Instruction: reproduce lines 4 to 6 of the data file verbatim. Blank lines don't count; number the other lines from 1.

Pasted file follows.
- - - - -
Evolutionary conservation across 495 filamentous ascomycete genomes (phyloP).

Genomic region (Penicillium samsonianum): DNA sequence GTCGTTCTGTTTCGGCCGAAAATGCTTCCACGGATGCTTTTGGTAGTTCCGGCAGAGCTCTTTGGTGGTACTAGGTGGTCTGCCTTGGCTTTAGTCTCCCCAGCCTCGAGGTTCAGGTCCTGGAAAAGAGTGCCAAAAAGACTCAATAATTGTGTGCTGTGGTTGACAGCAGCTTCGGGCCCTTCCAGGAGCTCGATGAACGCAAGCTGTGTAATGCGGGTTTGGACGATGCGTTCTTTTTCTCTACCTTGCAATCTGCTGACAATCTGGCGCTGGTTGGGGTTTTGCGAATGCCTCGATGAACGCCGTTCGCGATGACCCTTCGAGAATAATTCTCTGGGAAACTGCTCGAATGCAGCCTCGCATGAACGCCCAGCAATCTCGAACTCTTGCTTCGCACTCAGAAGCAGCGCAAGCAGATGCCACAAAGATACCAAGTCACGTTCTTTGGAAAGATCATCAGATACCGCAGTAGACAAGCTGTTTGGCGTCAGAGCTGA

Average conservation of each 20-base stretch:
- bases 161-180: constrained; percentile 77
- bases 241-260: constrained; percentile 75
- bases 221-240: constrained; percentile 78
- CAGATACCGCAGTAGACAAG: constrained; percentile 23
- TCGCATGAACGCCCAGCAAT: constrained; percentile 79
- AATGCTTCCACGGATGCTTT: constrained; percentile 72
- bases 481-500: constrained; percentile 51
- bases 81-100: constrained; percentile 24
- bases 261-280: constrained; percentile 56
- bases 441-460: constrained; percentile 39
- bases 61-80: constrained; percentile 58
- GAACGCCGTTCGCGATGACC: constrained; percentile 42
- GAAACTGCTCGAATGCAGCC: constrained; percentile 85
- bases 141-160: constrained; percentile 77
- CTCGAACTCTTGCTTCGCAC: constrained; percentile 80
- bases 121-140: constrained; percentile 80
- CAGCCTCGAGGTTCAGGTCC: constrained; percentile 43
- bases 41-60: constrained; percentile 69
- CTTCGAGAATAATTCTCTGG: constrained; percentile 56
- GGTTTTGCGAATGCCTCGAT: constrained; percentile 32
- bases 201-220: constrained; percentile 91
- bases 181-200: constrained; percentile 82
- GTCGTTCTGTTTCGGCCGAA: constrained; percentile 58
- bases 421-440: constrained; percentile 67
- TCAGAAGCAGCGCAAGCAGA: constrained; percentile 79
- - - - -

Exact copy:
- bases 161-180: constrained; percentile 77
- bases 241-260: constrained; percentile 75
- bases 221-240: constrained; percentile 78